Sam Yagan: Yes. In less than a year of work—we started the company in March of ’99. We sold the company in February of 2000 just eight weeks before the market crashed, which is not because we were that smart, but we were a bunch of 22, 23-year-old kids, and we had the opportunity to make 30 million dollars per year of work. So, we were just lucky that we chose to sell rather than just raise more money like a lot of other companies in that time period.
Alejandro: Then what happened with Barnes & Noble?
Sam Yagan: We were acquired, actually for a year. Of course, eight weeks after we were hired, the bubble burst and the rest of 2000 was just a terrible time for internet companies. Our parent company lost 95% of its value—actually lost about 90% of its value the rest of that year. As they figured out what their strategic options were, one of the things they tried to do was to sell some of their assets to get cash and sustain their operations longer. So, they approached us, and they said, “Hey, we’d love to try to sell SparkNotes.” In order to incentivize us to participate, they actually gave us 50% of the proceeds of any sale that we were able to do. So, we then took the company back into market. Unlike a year ago when we had a lot of interest at a pretty high price, we actually had very little interest at very low prices. We ended up selling the company to Barnes & Noble for about 3.5 million dollars just the year after we sold it for 30 million.
Alejandro: Wow! That’s incredible. I guess from this experience, Sam, what did you learn?
Sam Yagan: I learned so much. I’m a big believer that you learn more from your failures than your successes. I think the single biggest mistake I’ve made in my career, and I’ve made many—I just said that Barnes & Noble offered us 50% of the proceeds in this transaction. So, if we had been willing to pay just half of that 3.5 million, if we’d been willing to pay 1.75 million dollars, we could have bought back SparkNotes. As I look back on that now, it was so obvious that we should have done that. SparkNotes today is a thriving brand that probably 90% of all students in American know about. With millions of visitors and a great business and a great brand. We were just too short-sighted and probably too scared if I’m being honest to make that decision. That was just a big mistake, and then at Barnes & Noble, we all stayed a year as we agreed to when we made the deal. It was a great learning experience to go from being at a .com to being at one of the oldest, biggest retailers at Barnes & Noble, and just seeing how they viewed the coming technology revolution, the internet, and the threats and opportunities it posed for our business. I learned a ton there, but as a 24-year-old entrepreneur inside of a large company, I definitely wasn’t going to last very long there.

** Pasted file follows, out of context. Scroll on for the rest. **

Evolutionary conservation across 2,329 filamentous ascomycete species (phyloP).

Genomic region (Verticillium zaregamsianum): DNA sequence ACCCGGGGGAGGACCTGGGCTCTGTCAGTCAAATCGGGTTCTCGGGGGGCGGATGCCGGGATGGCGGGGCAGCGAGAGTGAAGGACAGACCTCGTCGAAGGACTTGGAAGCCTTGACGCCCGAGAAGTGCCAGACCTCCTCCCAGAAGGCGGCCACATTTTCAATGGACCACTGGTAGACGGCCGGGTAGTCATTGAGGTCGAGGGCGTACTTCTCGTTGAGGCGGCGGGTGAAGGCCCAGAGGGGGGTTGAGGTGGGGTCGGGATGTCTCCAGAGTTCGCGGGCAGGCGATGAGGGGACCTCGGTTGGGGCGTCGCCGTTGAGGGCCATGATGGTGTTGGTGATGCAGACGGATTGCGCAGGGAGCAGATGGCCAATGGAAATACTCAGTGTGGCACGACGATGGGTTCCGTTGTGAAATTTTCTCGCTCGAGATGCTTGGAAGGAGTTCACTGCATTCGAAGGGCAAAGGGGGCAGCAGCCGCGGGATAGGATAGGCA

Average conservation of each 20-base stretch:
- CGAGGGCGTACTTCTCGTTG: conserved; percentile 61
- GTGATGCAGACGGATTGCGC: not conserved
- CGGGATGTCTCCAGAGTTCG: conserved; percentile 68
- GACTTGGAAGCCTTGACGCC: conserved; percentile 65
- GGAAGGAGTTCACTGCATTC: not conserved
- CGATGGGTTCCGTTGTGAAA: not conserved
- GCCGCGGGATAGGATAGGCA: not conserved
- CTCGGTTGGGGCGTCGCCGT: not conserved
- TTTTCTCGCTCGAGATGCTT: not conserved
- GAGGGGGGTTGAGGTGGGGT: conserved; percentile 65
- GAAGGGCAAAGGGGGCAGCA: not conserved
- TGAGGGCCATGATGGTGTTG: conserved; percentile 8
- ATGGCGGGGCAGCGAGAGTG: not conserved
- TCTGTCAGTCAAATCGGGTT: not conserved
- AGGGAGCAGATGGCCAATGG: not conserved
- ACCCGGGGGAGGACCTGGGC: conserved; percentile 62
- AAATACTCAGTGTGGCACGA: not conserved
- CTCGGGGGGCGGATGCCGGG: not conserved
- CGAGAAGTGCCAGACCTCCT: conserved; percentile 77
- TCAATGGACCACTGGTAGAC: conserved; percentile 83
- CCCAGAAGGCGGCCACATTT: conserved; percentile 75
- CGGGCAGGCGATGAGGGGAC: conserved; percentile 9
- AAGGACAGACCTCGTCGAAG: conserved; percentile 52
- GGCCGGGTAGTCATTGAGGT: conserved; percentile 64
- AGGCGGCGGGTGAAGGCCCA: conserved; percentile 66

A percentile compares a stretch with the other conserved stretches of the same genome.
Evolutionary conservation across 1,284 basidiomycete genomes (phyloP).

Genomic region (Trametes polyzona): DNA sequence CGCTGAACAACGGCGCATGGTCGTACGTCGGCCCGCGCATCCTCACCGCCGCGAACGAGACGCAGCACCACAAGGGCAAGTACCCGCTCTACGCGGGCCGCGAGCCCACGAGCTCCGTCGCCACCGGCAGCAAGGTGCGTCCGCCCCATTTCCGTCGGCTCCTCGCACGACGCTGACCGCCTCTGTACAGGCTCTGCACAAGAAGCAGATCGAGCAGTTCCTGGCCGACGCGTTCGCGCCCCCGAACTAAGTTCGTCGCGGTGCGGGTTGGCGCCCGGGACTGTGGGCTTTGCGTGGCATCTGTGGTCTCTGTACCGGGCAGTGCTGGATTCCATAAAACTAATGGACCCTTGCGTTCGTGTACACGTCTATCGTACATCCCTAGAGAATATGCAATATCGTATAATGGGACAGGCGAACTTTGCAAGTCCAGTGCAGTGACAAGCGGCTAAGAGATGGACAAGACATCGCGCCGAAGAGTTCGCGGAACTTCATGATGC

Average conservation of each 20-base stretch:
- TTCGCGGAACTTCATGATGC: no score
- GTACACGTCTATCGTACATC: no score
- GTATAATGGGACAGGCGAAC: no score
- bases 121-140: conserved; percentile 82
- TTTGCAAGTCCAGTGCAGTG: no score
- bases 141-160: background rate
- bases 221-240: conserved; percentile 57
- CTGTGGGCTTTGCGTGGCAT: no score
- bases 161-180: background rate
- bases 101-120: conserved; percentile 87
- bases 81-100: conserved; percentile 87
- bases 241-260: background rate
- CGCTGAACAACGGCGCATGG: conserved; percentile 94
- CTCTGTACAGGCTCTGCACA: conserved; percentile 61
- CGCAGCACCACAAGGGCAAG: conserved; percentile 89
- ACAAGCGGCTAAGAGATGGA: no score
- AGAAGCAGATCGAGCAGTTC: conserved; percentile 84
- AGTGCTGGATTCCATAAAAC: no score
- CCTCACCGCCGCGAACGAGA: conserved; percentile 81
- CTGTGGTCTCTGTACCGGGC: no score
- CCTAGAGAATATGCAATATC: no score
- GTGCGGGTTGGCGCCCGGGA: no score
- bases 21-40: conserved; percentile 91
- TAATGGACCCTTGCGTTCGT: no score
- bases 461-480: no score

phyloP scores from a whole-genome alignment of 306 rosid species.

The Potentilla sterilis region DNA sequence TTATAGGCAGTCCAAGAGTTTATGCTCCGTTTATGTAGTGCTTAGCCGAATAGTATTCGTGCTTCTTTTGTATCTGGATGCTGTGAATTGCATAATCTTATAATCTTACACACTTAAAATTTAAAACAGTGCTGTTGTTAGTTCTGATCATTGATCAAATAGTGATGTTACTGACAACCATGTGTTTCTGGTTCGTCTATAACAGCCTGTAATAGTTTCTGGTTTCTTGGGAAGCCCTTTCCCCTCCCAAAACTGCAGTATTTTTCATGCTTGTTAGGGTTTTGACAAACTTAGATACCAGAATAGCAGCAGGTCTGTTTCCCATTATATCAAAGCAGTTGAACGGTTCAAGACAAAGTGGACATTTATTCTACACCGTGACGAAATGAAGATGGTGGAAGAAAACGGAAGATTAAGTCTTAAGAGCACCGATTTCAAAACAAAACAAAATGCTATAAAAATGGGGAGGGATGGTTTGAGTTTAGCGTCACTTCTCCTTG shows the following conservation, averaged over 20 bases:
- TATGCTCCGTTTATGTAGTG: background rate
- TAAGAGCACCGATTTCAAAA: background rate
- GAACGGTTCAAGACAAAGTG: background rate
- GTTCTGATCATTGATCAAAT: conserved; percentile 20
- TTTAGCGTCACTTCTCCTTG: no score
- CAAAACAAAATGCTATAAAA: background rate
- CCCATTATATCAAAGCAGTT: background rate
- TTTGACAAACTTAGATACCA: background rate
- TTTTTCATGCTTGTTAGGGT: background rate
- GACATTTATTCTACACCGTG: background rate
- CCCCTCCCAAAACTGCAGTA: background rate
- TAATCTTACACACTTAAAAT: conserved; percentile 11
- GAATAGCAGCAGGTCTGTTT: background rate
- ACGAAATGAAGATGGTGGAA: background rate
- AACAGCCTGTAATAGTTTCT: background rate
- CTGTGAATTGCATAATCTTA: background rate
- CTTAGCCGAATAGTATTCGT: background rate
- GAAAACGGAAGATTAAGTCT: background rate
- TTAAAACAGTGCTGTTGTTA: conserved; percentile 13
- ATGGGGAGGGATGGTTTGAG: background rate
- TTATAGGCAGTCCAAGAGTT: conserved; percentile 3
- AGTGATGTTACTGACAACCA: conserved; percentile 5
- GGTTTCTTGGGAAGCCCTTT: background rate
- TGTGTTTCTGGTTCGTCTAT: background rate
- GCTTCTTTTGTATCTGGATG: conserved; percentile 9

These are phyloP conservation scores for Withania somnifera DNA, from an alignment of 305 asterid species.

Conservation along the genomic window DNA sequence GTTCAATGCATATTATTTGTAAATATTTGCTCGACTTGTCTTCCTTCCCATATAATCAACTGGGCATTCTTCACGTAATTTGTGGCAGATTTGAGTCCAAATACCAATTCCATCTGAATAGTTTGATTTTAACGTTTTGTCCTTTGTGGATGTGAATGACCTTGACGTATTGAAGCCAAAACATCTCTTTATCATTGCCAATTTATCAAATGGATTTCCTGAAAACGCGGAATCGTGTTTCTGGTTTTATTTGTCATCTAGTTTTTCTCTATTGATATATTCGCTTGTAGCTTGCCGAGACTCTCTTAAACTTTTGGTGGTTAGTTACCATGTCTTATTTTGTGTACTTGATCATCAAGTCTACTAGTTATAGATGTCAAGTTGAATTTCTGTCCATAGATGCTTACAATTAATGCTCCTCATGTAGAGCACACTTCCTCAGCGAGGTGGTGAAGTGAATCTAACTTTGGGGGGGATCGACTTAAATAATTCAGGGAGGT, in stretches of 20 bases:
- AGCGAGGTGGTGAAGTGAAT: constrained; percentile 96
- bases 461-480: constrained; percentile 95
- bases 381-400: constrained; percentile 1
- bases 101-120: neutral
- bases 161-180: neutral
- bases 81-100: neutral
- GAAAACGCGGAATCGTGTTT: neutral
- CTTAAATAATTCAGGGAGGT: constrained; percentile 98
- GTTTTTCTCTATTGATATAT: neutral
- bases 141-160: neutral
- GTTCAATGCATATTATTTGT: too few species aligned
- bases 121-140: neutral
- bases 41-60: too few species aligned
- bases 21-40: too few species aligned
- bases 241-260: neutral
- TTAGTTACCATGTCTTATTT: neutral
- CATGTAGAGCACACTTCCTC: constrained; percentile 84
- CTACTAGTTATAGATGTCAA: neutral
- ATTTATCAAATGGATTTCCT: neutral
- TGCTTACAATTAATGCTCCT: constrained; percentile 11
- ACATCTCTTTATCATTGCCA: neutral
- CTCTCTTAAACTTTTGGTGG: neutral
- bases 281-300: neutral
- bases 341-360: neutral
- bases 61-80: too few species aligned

Alejandro: It said they’re finally already at 24. What you had gone through, it’s remarkable from a learning experience and opportunity. Like you were saying, you did this then like a couple of years doing just the best thing or just sticking around. Then after this, you really go for your next initiative. This is eDonkey. How did you incubate eDonkey?
Sam Yagan: eDonkey was a very interesting story on two fronts. 1) I learned the hard way that entrepreneurs can have a very hard time getting a regular job. After I left Barnes & Noble, I actually applied for jobs on Monster.com. What I found was that even though I thought I had these great experiences, I was a CEO, I had done all these things, the market for my services was very limited. No big company wanted a CEO because what job were they going to give me? Nobody’s going to give me an executive-level job with two years of experience. I found that I didn’t have a lot of choices. I had met Jed McCaleb who is one of the, I think the greatest entrepreneur, and certainly one of the greatest tech visionaries of our generation. I had met him through a friend, and he had already started incubating eDonkey. He had already built the technology, but hadn’t really commercialized the product yet; hadn’t really been generating any revenue. When we met, it was a great match because he was the technology visionary, but didn’t have a business partner. I knew how to commercialize and monetize an internet product, but was looking for an opportunity. We joined forces in the summer of 2002 and partnered in taking eDonkey from what was really a [15:57] technology to being one of the leading peer-to-peer fostering networks in the world.
Alejandro: That’s amazing. Just for those that are listening, it’s also the person behind the cryptocurrency is Stellar. Is that right?
Sam Yagan: Yeah, and before that, Ripple as well.
Alejandro: That’s amazing. During this time, you guys got your experience or your learning on the not-so-much-fun aspects of building and scaling a successful business which is really the legalities; not a [16:31] as a result of it. What happened here with all the action around lawyers and stuff like that?